Orange retains the ambience of a small agricultural county seat. Not located on a major river, it has always been a “road town”—first turnpikes, then the railroad, which still rumbles through downtown, and then the automobile. The domination of the railroad is still evident, and the auto orientation can been seen along U.S. 15 north and south of downtown. A fire in 1908 destroyed much of downtown's business district; hence most buildings date from 1909 to 1918. Along Main Street (Virginia 20), and especially on the hill to the east, are large houses. The Orange County Courthouse (1858–1859, Haskins and Alexander; later alterations; Main Street at Madison Road [U.S. 15], northwest corner) is the only Virginia example of the Italian Villa style—complete with tower, or campanile—applied to a courthouse. The building is marked by the economic growth of Orange in the mid-nineteenth century and the decision of the Orange and Alexandria Railroad to run straight through town and to cut off a piece of the existing courthouse, which had been built in 1804. The town fathers acceded to the request. The design, by Washington architect Charles Haskins, recalled stylistically, especially in the tower, the station that the Baltimore and Ohio Railroad built in 1851 on the Mall in Washington. The large loggia across the front (unfortunately partially enclosed in 1949), originally topped by a balustrade, was Italianate in style but also linked the building to the earlier arcade porches used in Virginia courthouses. Originally red brick, the structure is currently painted. A restoration plan is under consideration. To the rear stand the clerk's office (1894) and jail (1891); in front stands a Confederate monument (1900).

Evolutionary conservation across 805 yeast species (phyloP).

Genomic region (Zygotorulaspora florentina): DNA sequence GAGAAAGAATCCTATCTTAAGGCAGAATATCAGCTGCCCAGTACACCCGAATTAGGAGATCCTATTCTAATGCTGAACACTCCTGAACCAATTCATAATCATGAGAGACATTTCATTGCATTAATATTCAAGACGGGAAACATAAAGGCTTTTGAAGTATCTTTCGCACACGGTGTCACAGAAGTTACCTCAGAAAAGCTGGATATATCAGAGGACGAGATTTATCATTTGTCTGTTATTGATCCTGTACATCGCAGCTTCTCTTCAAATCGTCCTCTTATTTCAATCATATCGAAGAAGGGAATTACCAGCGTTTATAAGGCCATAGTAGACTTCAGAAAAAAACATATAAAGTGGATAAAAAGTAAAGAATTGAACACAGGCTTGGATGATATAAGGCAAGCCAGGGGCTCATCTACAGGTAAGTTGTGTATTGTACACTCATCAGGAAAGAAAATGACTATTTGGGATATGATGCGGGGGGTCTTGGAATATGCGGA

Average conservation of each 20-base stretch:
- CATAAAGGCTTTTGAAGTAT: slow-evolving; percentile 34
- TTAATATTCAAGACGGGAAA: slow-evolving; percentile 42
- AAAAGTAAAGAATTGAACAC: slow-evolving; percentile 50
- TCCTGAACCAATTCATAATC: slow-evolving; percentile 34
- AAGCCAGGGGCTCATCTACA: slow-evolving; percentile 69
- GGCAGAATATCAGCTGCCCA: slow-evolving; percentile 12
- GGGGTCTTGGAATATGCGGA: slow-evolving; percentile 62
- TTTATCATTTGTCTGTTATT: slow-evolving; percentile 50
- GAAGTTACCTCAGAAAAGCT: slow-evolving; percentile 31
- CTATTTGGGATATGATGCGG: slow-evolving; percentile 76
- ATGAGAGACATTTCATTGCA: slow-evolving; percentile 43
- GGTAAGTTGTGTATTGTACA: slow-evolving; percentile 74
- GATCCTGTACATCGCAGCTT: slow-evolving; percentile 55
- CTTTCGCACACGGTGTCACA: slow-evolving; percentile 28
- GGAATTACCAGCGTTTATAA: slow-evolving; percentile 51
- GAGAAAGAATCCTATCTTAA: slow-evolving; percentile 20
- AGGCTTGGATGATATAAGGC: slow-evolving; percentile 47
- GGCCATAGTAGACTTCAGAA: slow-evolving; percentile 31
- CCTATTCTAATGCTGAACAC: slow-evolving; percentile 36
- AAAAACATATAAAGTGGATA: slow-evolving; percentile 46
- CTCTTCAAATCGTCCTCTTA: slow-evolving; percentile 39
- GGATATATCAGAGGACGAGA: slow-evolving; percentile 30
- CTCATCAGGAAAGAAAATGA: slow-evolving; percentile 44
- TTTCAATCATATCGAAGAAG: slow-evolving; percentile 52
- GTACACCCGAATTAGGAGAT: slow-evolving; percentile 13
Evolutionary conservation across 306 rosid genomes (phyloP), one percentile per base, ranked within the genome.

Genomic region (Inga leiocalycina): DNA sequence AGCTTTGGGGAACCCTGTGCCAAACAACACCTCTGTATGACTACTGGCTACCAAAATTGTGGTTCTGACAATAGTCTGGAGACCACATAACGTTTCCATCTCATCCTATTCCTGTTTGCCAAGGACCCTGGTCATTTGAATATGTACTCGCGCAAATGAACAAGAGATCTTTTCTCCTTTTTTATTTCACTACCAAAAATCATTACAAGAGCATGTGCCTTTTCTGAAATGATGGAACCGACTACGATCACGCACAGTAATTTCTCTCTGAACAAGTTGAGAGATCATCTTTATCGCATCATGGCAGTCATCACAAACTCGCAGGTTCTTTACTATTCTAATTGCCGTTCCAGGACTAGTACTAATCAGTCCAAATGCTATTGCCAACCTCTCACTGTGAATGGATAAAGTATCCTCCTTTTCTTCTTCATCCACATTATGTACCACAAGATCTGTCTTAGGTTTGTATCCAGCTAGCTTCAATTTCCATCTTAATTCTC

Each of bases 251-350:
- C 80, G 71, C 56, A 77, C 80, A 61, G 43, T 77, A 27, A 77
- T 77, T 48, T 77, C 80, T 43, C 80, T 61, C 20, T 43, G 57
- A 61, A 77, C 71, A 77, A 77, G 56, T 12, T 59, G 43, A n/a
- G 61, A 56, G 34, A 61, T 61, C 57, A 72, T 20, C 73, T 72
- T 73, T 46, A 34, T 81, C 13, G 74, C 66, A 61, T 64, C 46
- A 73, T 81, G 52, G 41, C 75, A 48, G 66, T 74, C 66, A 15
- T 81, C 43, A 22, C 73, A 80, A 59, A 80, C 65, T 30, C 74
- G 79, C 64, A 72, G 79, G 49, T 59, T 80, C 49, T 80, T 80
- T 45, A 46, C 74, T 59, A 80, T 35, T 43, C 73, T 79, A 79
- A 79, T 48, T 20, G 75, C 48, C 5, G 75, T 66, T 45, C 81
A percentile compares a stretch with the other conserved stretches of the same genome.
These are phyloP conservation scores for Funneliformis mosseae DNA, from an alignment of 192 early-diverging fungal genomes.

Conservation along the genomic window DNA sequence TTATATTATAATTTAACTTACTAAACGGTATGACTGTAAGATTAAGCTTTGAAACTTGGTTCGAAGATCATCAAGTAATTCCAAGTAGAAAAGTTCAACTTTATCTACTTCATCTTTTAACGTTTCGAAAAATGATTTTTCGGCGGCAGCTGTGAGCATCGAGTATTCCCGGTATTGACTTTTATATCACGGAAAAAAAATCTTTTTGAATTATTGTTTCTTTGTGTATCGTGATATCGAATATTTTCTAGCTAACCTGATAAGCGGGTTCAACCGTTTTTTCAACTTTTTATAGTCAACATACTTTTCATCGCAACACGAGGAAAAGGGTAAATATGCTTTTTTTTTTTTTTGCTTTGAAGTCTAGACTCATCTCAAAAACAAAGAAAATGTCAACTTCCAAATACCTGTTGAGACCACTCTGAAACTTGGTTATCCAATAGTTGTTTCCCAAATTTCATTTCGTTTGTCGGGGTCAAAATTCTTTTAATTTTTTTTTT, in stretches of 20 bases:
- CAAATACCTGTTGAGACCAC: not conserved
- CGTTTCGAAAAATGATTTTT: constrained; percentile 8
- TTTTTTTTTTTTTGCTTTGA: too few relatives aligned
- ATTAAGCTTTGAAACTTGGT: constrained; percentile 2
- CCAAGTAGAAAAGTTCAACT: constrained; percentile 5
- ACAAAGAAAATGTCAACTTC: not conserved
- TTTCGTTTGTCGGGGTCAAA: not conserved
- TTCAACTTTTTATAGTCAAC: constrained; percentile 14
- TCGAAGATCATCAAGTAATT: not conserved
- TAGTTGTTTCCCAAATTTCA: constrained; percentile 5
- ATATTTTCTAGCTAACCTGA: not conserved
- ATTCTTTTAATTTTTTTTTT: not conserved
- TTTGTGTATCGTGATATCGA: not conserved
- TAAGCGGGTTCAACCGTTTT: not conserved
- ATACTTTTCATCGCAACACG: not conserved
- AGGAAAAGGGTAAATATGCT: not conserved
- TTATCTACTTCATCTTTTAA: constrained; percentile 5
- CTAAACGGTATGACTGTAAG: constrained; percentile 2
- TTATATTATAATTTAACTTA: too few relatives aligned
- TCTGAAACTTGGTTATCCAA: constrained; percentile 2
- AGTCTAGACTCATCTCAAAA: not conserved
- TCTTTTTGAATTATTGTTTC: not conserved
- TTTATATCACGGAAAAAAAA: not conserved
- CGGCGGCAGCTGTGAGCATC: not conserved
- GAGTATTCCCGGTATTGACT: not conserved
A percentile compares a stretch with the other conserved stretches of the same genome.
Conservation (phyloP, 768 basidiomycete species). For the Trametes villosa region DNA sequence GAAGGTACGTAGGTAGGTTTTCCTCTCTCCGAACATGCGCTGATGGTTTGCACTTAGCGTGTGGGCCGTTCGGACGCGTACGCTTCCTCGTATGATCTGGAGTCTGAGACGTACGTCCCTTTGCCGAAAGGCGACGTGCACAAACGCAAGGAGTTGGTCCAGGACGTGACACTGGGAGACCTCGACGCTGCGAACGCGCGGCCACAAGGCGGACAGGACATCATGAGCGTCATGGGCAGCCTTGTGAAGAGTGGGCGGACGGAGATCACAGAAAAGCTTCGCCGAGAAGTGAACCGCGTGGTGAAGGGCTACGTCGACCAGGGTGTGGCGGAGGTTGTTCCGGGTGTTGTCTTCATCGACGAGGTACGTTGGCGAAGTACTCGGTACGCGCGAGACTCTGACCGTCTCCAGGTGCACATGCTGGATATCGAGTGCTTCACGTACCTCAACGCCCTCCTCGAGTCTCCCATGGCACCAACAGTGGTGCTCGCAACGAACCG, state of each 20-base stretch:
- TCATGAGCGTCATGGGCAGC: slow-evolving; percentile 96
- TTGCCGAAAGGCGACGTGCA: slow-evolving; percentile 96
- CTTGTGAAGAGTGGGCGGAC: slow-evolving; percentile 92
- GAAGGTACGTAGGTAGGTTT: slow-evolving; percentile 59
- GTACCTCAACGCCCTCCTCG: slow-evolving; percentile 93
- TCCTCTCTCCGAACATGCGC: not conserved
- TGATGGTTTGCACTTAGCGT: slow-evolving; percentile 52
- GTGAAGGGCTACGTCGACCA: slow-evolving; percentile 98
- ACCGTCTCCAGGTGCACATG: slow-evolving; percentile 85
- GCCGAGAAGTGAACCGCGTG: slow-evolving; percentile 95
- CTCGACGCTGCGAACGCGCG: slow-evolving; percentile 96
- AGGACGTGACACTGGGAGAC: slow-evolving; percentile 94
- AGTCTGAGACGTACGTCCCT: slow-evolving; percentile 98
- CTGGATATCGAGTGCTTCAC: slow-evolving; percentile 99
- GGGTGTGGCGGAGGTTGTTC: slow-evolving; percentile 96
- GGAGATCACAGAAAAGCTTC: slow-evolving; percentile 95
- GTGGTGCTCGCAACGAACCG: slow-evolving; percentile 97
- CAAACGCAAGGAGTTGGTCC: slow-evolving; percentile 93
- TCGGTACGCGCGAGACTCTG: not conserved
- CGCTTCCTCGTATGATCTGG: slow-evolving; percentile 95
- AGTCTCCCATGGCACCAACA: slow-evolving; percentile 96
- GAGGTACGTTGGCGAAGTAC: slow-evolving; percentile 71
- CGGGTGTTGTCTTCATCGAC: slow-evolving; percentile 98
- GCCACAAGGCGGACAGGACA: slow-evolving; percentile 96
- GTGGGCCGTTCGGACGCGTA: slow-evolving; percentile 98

The Southern Railway Depot (1909–1910, Southern Railway Chief Engineer's Office, Washington, D.C.; later alterations; 122 East Main Street) is typical of the high quality of the Southern Railway's architecture. Including a passenger and freight section, it is constructed of tan brick with Colonial Revival details and has a deep, overhanging, bracketed roof. The station was very much the center of Orange. Built immediately after the 1908 fire destroyed the earlier station, it is now used as the tourist and town center. Immediately to the west stands the Billiard Building (c. 1909; Railroad Avenue), composed of three storefronts that open directly onto the tracks. They contained at different times a soft drinks emporium; a sash, door, and blinds factory; a restaurant; a barbershop; and the Sherman Pool Room.
The NationsBank Building (Citizens National Bank) (1925, A. Stanley Miller; 113 West Main Street) is monumental and slightly Moderne, or what might be called Banker's Deco. Miller, who came from Brooklyn and designed many banks, obviously played his design against the more staid neoclassical Wachovia Bank (Jefferson National Bank) (1892; remodeling; 102 East Main Street), which stands diagonally across the street. Farther west is the Holladay House (c. 1830; 155 West Main Street), originally a mercantile building, a five-bay brick structure that is one of the earliest surviving in town. St. Thomas's Episcopal Church (1833–1834, attributed to William B. Phillips; 1853 and later, additions; 119 Caroline Street) is an impressive design; Phillips had worked on the University of Virginia and built throughout the area. The fine brickwork matches his hand. The facade, with a Tuscan distyle in antis